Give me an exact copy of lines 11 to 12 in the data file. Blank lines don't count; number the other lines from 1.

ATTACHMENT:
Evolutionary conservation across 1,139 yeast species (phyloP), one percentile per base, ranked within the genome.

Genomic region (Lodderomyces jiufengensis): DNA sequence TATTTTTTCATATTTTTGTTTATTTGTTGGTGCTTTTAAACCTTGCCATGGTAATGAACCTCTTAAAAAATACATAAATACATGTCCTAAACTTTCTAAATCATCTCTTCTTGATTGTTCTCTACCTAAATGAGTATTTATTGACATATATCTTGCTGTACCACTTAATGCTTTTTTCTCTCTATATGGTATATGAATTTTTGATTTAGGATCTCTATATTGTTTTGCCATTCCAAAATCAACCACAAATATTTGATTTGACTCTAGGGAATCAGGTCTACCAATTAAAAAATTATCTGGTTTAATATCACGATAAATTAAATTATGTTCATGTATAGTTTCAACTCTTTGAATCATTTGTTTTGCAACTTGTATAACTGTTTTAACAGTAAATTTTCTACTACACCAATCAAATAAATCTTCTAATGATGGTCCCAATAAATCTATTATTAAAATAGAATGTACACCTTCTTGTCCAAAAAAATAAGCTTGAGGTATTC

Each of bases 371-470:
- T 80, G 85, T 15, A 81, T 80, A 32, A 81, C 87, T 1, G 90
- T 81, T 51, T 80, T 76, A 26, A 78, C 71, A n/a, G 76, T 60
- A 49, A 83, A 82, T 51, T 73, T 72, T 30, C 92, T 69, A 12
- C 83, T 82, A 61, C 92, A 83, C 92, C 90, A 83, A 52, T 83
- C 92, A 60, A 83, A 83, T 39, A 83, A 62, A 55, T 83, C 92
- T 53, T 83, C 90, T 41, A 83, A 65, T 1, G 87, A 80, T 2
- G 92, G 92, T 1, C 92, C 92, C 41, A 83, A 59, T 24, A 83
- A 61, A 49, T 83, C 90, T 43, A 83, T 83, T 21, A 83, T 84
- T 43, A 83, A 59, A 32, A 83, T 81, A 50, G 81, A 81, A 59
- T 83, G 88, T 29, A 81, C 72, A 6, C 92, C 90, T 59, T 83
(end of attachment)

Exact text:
- A 61, A 49, T 83, C 90, T 43, A 83, T 83, T 21, A 83, T 84
- T 43, A 83, A 59, A 32, A 83, T 81, A 50, G 81, A 81, A 59